From Parenting Aces.
Notes from 2nd USTA Town Hall Listening Meeting Nov 24, 2012
Posted by parentingaces
The following information was emailed to me by Jason Lampione Ė tennis coach, mentor, and writer Ė who was in attendance at the Rocky Hill, CT, ďlisteningĒ meeting held by USTA.
These are simply Jasonís notes taken during the meeting Ė he will be compiling his own analysis of them over the next day or so which I will then post on ParentingAces for you to read.
This second meeting was led by incoming USTA President Dave Haggerty and USTA Chief Executive of Community Tennis Kurt Kamperman and was attended by 30-40 (exact number unknown) parents and coaches.
(Lisa Stone) - I have inserted my comments in italics at the end of certain bullet points below.
Tennis5 - red comments
USTA released a statement via email to some key people after the meeting Ė that statement is posted in its entirety on the ParentingAces Facebook page. Please read and share all of this information with other tennis parents and coaches so our voices will be heard. Thank you.
In two years, we would like to see the USTA go from an 800 pound gorilla to a more balanced 400 pounds. (D. Haggerty)
Sorry, but have to ask -
Are the kids the bloated weight that they are getting rid of?
Communication and structure are problematic within the USTA. (parent)
[i]This is an issue that Iíve been discussing with various USTA committee members and staff. They have to do a better job of communicating with the membership. USTA has a Facebook page, is on Twitter, and sends out regular emails Ė the tools are in place. There is no excuse for the lack of communication on these proposed changes and other relevant issues.
Weíre going to reduce the cost of travel within each section of the USTA.
How is USTA going to accomplish this feat? Theyíre proposing to CREATE REGIONS now, potentially increasing the cost of travelling to tournaments. Is USTA going to develop relationships with gasoline companies and airlines and hotel chains to give discounts to members? If so, Iím in full support!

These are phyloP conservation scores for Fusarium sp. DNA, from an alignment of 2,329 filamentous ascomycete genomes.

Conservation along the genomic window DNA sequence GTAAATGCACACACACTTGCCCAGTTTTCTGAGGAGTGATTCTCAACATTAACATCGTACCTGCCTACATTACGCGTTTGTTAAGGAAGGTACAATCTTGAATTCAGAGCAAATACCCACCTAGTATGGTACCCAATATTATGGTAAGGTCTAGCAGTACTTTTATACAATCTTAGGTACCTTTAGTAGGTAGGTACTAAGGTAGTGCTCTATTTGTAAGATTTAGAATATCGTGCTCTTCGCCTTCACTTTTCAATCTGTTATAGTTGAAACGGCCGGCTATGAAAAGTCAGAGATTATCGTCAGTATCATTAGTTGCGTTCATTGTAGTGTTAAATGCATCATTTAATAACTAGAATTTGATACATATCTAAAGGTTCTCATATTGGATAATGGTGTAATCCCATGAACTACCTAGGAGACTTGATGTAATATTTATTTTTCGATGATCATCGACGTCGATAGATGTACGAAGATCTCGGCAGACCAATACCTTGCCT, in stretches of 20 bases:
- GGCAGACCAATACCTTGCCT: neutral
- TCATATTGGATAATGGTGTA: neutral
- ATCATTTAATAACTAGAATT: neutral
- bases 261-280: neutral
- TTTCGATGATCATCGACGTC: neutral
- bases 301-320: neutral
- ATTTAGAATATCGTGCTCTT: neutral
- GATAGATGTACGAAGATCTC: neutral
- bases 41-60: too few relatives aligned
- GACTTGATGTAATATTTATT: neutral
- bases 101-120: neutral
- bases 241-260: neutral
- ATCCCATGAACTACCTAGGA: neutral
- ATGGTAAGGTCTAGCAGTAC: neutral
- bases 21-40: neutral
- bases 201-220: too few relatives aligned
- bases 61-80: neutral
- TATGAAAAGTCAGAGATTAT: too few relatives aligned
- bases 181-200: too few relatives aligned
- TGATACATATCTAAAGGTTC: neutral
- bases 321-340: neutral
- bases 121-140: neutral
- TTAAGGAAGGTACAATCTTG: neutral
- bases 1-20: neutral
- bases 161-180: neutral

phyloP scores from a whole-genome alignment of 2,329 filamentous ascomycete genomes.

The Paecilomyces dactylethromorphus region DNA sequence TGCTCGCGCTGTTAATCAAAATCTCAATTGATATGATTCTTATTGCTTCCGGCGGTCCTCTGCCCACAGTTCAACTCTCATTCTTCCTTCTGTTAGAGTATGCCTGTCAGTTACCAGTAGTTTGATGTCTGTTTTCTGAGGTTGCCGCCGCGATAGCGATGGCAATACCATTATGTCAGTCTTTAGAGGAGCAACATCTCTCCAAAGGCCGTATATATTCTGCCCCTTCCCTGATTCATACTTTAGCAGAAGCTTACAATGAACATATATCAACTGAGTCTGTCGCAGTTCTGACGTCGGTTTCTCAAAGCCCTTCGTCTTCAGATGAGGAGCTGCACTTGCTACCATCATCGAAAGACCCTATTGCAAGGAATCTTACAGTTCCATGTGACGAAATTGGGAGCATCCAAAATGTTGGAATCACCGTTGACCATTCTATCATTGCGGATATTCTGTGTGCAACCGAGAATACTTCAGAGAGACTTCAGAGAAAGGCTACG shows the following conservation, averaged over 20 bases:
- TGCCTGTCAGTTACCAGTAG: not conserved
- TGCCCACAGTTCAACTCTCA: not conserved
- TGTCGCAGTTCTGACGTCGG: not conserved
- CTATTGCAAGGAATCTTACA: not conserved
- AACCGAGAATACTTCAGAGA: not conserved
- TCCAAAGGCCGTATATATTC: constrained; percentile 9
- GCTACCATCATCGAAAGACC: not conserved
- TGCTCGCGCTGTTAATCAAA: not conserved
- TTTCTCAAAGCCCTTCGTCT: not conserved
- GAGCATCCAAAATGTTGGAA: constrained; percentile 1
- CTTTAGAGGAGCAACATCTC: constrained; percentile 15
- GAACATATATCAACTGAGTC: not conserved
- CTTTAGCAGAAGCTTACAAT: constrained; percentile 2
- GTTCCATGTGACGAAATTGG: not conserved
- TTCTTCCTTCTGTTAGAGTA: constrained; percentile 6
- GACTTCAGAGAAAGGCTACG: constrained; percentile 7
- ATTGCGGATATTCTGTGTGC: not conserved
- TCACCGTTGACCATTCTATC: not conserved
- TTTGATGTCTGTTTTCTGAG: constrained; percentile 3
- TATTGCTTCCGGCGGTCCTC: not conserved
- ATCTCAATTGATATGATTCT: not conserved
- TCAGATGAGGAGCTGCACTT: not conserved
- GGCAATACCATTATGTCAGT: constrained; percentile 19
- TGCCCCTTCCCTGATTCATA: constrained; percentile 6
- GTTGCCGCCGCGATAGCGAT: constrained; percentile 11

Kids at every level have better competition through earned attainment. (K. Kamperman)
I agree with this statement as it applies WITHIN sections. However, we all realize that the strength between sections varies enormously, so if a player emerges as the best in a weak section then goes to a national event to compete against the best player in a strong section, Iím not sure how thatís better competition for the strong-section player.
If that was really so, then the USTA wouldn't need to hand out all these wild cards each year. Fact is some of the really good kids haven't lived in their section or state in years.....
Let me ask a different question, what about a junior from a weak section.
Their chance to improve is to play up.
Now if you can only get into the 12's off your sectional ranking, that ends playing up in the 14's for that year.
Our children are playing each other at least 5, 6 and even 7 times within the tournament format within our section. (parent)
Thatís why itís good to have the option to play OUTSIDE your section. Why would USTA want to limit or eliminate that option? I still donít understand the reasoning here.
The regional format is pretty good. (parent)
[i]I would question whether or not this parent has looked at the new region map and how much travel it could potentially involve.
Playing other regions gives better competition. (parent)
I agree. Kids love the chance to play against new opponents. Thatís why we need to increase the opportunities to play nationally and increase the draws at those national events.
Playing within only one region doesnít allow for proper player development. (parent)
I think it depends upon the region. But, generally speaking, yes, I would agree with this statement. Playing a wider variety of opponents gives a developing player the opportunity to learn how to deal with a variety of tactics, making him/her into a more complete player.
In the small sections, playing the same 5 kids over and over is the kiss of death for most juniors and will lead to boredom and yes, quitting.
The consensus is that variety is good! (K. Kamperman)
Yes, it is!
It is terrible that players cannot get on-court coaching. (parent)
Thatís an issue for another day.
I spend all this money, and our players have very limited options. (parent)
The pressure to perform and accumulate points in each round is incredible and very costly to us parents. (parent)
Pressure to perform is a big part of tennis, of any sport really. If that pressure is harming your child, then maybe itís time to find a different activity that is better-suited to the childís temperament. High-level competition is NOT for everybody!
You cannot limit a playerís potential just by their ranking or age. (parent)
Iím not exactly sure what this parent is saying. I think we all agree that the current PPR ranking system could use some work.
Distance and travel, financially, is troublesome for certain parents, especially outside our region! (parent)
In the Eastern section, I am being charged 25 dollars per each tournament main draw entry along with traveling expenses. This is becoming too much for me and my husband to handle, financially speaking! (parent)
I think we can all agree that tennis is an expensive sport, especially if youíre trying to develop a player to the top echelons. However, I must say Iím surprised by the $25 entry fee Ė we pay much higher fees ($45 and up) in our section, even at local tournaments.